China struggles to tame microblogging masses
Thursday 08 September 2011
Beijing has moved to stem a tide of online criticism by tightening its grip on China's hugely popular microblogs, but experts say it will struggle to control the country's online masses.
China, which has the world's largest online population with 485 million users, constantly strives to exert its control over the Internet, blocking content it deems politically sensitive as part of a vast censorship system.
But the huge and rising popularity of weibos - microblogs similar to Twitter that have taken China by storm since they first launched two years ago - has posed a major challenge to the censors.
More and more Chinese people are turning to weibos to vent their anger over government corruption, scandals and disasters in a country where authorities maintain a tight grip on the media.
Though censors, many employed by the companies themselves, erase offending messages from the web as rapidly as they can, some stay online for hours or days before they are caught.
"This is where public opinion is being formed," said Peking University journalism professor Hu Yong.
Hu said the decision by authorities in the booming east coast city of Dalian to relocate a controversial chemical plant owed much to a largely middle class public protest one Sunday in August that had its origins in weibo posts.
"The Dalian party secretary came out and gave a speech promising to shut the chemical plant," he said. "We seldom see this. This is significant."
Weibo users more than tripled in the first half of 2011, official data showed. Internet giant Sina.com said last month its weibo, by far the most popular, now has over 200 million users.
Weibo users can post commentary on others' messages, videos and images - including pictures of sensitive documents that might otherwise be censored - allowing information to spread rapidly in a country of 1.3 billion people.
A train crash that killed 40 people in July sparked an outpouring of public fury on the weibos, where thousands demanded to know why more care had not been taken over safety on China's flagship high-speed rail network.
The scale of the response appeared to take authorities by surprise. Shortly after the accident, the People's Daily, the mouthpiece of China's Communist Party, urged officials to use the weibos more to communicate with the public.
Weeks later, Beijing's most senior Communist Party official, Liu Qi, visited the offices of Sina and Youku, a Chinese site similar to YouTube, to urge them to stop the spread of "false and harmful information".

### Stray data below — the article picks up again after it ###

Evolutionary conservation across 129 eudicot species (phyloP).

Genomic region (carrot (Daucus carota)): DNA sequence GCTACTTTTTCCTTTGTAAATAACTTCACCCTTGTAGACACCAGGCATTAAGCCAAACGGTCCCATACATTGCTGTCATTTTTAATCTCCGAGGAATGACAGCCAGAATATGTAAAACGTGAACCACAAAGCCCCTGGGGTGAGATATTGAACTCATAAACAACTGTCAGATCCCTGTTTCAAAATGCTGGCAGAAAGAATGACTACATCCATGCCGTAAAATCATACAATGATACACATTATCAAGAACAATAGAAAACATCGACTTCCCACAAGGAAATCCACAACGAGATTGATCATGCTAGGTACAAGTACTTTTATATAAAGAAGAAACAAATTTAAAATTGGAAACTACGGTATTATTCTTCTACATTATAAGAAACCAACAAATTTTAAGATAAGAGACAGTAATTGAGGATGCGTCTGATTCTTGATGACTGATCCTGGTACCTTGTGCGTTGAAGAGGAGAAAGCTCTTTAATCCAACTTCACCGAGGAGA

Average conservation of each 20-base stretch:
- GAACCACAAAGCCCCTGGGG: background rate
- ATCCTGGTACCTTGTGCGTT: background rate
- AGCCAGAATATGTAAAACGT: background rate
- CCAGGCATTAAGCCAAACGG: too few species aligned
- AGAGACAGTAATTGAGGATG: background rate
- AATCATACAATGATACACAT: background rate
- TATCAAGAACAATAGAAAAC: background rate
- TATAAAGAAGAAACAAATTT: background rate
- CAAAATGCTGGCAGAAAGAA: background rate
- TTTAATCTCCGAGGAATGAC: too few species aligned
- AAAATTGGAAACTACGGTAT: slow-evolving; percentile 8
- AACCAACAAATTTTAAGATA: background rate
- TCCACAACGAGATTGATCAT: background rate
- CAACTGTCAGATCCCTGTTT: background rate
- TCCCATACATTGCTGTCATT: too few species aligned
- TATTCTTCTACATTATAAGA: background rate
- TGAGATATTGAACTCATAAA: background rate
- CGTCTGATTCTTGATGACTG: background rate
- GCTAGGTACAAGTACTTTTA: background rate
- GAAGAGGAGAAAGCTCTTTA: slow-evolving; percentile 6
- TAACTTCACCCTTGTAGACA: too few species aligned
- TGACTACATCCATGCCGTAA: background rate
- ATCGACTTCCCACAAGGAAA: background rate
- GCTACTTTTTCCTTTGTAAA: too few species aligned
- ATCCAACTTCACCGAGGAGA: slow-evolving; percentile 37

Xiao Qiang, media scholar at the University of California at Berkeley, said the weibos made it easier for individuals to speak out, and harder for censors to pinpoint troublemakers.
"Weibo is a social media platform particularly effective at aggregating micro-opinions into a collective voice," he told AFP.
"This mechanism of forming public opinion is new and effectively contesting the traditional method of control and censorship of the party."
David Bandurski of the China Media Project at the University of Hong Kong said attempts to censor the weibos were having an impact, with references to the mass protest in Dalian now removed.
"Censorship of overt references and images of the protests themselves is plainly dampening the social media impact," he said.
But he said Beijing would not be able to "put the genie back in the bottle", after web users' appetite for independently sourced information had been whetted.
China's leaders have made countless speeches in recent years urging the country's state-run media to become more open and less reliant on state subsidies, as they respond to the growing availability of information online.
"First China's leaders told the media to commercialise, which meant a drive to compete and professionalise. Now, weibo means the level of popular participation in the media is unprecedented," Bandurski said.
The rise of microblogging has also forced changes in the way traditional state-run media operate.
Many newspapers were unusually critical of the government in the week that followed the July train accident - until Beijing's official propaganda department ordered them to stop.
And while authorities can still tell traditional media how to spin the news, Xiao said journalists were "increasingly putting otherwise censored materials online, on their blogs and then distributing them by weibo to the public".
"The wisdom of the crowd will compete with the censors in a continuous battle that will play out over a long time," predicted Peking University's Hu.
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